Butch Cassidy & The Sundance Kid (1969), stars Paul Newman, Robert Redford, Katherine Ross. Great old time sepia/nickelodeon/silent movie opening. Great intro line: "Some of what follows is true." Very good cinematography...shadows & camera angles. Classic finale. Affable criminals, but good does triumph over evil.
Duck, You Sucker (1971)...worst title ever, graphic & violent in places, not for all audiences...but tells an honest story with lots of action & character development. Stars James Coburn, Rod Steiger, Romolo Valli. My favorite Sergio Leone movie, even over The Good, The Bad, & The Ugly. Music by Ennio Morricone.
Fort Apache (1948), stars John Wayne, Henry Fonda, Shirley Temple. Directed by John Ford. Presentation of seasoned Cavalrymen, a headstrong & stubborn officer (Fonda), and unscrupulous Indian agents, all ring true to history. Classic last scene about how things should be remembered.
High Noon (1952), stars Gary Cooper, Grace Kelly...hands down , my favorite movie of all time. Watched it first, breathless, as an 8-year-old at the Fox Theater in Visalia, CA. Made up my mind to live by The Code, like Will Cane did. This movie's the reason I write western stories. Will Cane's the prototype of Stuart Brannon, Tap Andrews, Avery John Creede, and all the rest of my male protagonists.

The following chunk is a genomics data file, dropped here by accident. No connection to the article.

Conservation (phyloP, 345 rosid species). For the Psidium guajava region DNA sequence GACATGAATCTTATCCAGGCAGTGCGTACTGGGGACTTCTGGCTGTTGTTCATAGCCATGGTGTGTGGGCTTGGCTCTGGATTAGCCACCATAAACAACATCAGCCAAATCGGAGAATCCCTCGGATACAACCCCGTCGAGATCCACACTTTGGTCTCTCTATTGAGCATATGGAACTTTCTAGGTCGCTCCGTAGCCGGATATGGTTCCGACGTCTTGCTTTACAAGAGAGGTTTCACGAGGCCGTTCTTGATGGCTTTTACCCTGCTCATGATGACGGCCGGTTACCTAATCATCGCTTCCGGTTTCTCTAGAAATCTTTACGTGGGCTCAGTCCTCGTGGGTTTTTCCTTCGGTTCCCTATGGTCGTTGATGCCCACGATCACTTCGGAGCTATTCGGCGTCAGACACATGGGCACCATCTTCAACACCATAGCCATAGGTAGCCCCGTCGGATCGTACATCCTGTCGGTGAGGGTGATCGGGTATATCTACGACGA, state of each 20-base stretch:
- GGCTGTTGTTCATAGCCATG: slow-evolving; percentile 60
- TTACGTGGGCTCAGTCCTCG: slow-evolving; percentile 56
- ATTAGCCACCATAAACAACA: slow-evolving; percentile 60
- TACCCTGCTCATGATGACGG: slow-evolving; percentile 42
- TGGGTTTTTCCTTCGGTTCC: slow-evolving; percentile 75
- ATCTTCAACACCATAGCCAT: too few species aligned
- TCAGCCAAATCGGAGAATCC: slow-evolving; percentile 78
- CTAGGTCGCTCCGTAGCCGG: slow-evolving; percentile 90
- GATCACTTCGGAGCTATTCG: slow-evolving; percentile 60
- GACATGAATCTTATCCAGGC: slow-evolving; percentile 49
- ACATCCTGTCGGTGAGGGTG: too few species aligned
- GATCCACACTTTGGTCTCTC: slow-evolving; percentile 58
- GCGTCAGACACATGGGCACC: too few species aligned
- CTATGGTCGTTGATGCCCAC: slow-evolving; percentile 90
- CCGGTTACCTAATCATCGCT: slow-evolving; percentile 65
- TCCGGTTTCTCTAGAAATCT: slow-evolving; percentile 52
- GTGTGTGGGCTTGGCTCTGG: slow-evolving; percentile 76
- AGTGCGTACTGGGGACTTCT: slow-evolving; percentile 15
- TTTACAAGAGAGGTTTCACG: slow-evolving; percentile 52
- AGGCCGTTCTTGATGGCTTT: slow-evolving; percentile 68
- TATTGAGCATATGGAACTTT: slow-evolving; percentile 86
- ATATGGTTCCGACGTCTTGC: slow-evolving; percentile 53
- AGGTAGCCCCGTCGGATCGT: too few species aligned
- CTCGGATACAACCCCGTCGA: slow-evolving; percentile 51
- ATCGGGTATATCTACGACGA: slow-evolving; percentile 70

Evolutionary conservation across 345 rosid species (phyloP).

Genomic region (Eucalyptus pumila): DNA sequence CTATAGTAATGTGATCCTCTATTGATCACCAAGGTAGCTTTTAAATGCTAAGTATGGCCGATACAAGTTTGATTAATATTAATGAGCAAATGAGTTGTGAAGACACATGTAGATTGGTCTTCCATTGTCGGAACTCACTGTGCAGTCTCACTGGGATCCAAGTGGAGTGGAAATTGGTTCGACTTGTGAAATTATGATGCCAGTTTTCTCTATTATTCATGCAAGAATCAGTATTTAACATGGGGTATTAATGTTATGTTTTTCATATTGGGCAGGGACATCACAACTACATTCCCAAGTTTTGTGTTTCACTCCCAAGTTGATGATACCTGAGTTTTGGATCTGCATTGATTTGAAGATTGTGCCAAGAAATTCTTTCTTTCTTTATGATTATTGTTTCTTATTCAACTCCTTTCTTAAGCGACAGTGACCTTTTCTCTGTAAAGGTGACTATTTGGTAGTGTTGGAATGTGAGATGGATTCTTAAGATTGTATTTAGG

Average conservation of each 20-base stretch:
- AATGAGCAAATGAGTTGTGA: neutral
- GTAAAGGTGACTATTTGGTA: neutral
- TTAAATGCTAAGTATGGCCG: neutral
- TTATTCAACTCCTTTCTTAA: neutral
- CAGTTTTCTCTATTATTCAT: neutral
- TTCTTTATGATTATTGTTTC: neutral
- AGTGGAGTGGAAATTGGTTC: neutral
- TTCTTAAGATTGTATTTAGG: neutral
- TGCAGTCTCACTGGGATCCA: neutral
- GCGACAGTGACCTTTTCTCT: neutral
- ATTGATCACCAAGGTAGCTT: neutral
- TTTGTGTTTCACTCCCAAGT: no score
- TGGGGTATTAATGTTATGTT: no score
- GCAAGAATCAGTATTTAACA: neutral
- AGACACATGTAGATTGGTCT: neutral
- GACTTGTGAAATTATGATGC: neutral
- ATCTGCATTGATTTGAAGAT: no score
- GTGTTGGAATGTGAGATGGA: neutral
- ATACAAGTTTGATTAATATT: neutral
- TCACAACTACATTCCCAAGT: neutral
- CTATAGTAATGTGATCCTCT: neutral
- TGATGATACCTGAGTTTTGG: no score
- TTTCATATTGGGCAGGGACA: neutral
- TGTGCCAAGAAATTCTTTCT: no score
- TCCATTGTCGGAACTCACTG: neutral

Open Range (2003), stars Robert Duvall, Kevin Costner, Annette Bening. The best thing about the movie? The sound effects of the gunfight. For once, Hollywood got it right.
Quigley Down Under (1990), stars Tom Selleck, Laura San Giacomo, Alan Rickman. IMHO, this movie's about a great Sharps rifle & the lost sport of long distance black powder shooting. I think Laura San Giacomo should be awarded best female performance in any western.
Stagecoach (1939)...John Wayne's first major role. Features legendary stuntman, Yakima Canutt, who stops a speeding stagecoach. Directed by John Ford. Sets the tone for westerns aimed for adults. Did for the movies what Gunsmoke did for TV westerns.
The Alamo (2004), stars Billy Bob Thornton, Dennis Quaid, Jason Patric, Patrick Wilson. Terrific cinematography. I love this film. Inspires me every time, especially the character development of William Travis (Patrick Wilson).
The Man Who Shot Liberty Valence (1962), stars John Wayne, James Stewart, Vera Miles. I like the gradual realization of what really happened...and why it's important to leave things as they are.
The Shootist (1976), stars John Wayne, Lauren Bacall, Ron Howard. My favorite John Wayne movie. The Code of the West represented with great clarity.
Why not Shane (1953)? Should be on list. Great story line with classic gunslinger hero. Well acted & directed. However, can't overcome studio's choice to dress Jean Arthur in 1948 slacks...nor the annoying cry at the end: "Shane! Come back, Shane!"